• Good communicative skills will be beneficial during the research. People will likely turn out to be your most precious source of information. You will need to speak to specialists working at the archives, family history centers, municipalities, and other organizations, and being a good communicator can help you get those people to walk the extra mile you to provide you with the records you need. You will also need to speak to your family members and distant relatives, and having the ability to get people talking can get you far beyond acquiring the information you need – it can help you strengthen your family bonds and spend some quality time with your close ones. 
  • Analytical skills are also required for genealogical research. Don’t be too quick to jump to conclusions (patience, remember?). Take your time when analyzing dates and evidence, reading maps, and evaluating the credibility of data. Build the string of logic consistently, double-checking the information and keeping the record of sources diligently. Otherwise, you may find yourself at a dead end.

Researching Online: How Search Engines Help You in Your Research

In the 21st century, genealogy research has become a much easier task. Even some very old records have been made digital and can mostly be accessed or requested online, so researchers don’t necessarily have to take trips to other states, countries, or continents to get the data they need.


Moreover, as more people become interested in their family history, an entire infrastructure for genealogy research is rolling out online, which includes “how to search genealogy” guides, genealogy databases, census bureaus, digital libraries and archives, online surname search facilities, phonetic search algorithms to ease search by name or surname, online gravesite collections and even mobile apps to navigate you through cemeteries.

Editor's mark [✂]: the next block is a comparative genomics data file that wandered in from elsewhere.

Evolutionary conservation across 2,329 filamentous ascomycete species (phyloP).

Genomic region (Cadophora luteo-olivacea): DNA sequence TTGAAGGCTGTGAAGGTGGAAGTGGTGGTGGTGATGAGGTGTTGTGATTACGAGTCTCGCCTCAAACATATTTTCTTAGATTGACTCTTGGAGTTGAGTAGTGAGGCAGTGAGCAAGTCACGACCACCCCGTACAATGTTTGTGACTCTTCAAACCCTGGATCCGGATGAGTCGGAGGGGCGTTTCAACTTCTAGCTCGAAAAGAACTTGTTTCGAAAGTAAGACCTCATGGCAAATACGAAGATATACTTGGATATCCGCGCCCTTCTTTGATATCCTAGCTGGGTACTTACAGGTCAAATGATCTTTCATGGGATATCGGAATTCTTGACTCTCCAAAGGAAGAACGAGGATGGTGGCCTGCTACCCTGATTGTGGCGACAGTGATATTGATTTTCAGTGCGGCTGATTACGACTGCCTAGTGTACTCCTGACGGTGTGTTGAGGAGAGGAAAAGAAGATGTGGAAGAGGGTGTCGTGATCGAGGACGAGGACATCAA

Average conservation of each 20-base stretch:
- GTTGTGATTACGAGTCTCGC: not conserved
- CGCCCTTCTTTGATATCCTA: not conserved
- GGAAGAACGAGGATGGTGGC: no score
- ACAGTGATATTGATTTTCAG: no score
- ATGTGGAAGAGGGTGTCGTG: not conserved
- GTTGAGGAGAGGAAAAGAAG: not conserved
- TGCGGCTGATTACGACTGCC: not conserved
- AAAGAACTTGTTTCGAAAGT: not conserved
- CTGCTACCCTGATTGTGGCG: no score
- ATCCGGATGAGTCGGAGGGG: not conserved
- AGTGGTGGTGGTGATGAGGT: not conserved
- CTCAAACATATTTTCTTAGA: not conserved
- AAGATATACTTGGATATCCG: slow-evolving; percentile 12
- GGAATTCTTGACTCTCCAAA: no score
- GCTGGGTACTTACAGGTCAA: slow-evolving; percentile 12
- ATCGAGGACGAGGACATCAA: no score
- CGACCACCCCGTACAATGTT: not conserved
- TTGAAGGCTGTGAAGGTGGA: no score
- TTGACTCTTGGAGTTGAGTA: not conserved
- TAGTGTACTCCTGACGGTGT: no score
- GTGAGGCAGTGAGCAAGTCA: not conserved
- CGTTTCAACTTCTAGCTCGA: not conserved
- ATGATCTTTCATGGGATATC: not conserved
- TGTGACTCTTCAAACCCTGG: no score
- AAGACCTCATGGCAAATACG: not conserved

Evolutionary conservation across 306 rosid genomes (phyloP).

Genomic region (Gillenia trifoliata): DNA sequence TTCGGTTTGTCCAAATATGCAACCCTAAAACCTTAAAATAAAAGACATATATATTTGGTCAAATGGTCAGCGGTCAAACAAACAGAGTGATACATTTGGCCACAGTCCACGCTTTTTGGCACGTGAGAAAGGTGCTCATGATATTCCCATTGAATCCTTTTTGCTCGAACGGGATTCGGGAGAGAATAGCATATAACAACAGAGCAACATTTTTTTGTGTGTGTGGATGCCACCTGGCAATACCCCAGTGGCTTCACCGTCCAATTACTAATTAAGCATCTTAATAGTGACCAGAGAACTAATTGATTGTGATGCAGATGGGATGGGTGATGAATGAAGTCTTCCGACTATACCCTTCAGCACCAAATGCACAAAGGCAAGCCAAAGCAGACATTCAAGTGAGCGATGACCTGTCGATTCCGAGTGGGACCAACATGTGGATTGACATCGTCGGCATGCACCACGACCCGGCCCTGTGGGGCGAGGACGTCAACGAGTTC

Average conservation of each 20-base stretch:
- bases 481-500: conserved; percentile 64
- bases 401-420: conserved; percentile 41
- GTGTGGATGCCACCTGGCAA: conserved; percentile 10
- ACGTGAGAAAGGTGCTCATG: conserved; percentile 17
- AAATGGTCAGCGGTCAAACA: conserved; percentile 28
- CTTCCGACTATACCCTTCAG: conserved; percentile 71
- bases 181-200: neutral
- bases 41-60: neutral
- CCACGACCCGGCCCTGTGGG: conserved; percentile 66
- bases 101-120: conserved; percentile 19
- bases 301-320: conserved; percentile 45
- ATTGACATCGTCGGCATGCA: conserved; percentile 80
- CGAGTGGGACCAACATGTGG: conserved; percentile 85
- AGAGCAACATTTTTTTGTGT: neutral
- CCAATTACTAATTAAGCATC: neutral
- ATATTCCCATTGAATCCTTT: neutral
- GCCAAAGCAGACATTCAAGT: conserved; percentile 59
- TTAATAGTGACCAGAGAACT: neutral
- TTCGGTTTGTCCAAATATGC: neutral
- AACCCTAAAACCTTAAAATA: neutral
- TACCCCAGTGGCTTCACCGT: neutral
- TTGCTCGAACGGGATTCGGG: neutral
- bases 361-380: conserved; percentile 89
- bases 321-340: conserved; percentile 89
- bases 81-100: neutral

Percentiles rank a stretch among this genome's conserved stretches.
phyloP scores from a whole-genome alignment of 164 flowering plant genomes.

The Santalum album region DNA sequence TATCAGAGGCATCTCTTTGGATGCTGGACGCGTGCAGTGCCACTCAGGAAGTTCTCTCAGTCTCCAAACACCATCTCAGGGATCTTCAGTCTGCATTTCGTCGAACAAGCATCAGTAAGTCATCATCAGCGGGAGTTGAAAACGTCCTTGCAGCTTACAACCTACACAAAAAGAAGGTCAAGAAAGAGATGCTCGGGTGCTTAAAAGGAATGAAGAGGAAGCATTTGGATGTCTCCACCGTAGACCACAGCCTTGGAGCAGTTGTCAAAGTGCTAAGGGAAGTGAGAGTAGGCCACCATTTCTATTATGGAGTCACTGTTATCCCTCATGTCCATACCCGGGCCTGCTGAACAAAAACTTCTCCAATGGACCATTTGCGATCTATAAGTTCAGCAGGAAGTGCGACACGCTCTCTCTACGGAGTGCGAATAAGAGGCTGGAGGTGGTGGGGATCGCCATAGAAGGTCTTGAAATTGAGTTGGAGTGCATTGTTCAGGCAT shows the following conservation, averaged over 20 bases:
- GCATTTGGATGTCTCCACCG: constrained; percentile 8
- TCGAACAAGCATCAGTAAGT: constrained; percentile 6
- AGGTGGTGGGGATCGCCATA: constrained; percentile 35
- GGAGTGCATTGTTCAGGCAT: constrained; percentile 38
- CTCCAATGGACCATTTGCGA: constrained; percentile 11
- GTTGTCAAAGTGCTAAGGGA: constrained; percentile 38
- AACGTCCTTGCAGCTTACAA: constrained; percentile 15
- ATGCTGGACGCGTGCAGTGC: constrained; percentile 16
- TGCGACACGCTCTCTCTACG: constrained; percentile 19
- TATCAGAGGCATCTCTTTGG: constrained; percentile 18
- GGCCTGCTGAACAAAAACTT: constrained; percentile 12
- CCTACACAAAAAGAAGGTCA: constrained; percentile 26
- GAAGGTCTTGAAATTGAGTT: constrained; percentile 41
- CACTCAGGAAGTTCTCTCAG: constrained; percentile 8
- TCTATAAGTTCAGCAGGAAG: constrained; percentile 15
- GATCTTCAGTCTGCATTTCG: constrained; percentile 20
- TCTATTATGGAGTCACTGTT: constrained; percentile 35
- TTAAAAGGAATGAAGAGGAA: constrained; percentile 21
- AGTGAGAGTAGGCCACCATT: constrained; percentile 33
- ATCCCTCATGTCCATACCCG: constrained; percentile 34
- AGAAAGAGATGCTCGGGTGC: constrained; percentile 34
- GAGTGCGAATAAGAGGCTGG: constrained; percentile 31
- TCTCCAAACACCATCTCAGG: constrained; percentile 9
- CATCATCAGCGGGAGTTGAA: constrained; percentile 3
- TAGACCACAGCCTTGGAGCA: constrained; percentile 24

Online communities of genealogy fans are a very important part of this infrastructure. Their members will be happy to share their success secrets and motivating stories, as well as provide some advice, refer you to a great source of records, or tell you about a research project that will support you on the way to tracing your roots.

ancestry free online

Tips on the Correct Way to Research Family History

Make a Plan

To succeed in genealogy research, you need to have a clear plan of action. It is better to start with smaller goals that can be changed over time rather than going at full speed and hitting a brick wall. Spend time collecting information and documenting your family in small pieces as you work towards the larger goal of filling out your family tree.


  1. Set an objective. Focus on a particular story about an ancestor or a family you are interested in most of all. Aim to uncover any data relating to them.
  2. List known facts. Make some notes during your search. This will help you organize information and rest assured you don’t miss anything important.
  3. Identify sources. Once you have established your hypothesis, list all the data that can be potentially useful based on what you have learned during step 2.
  4. Make a working hypothesis. Combine all the facts you have discovered about the ancestor in a single story. For example: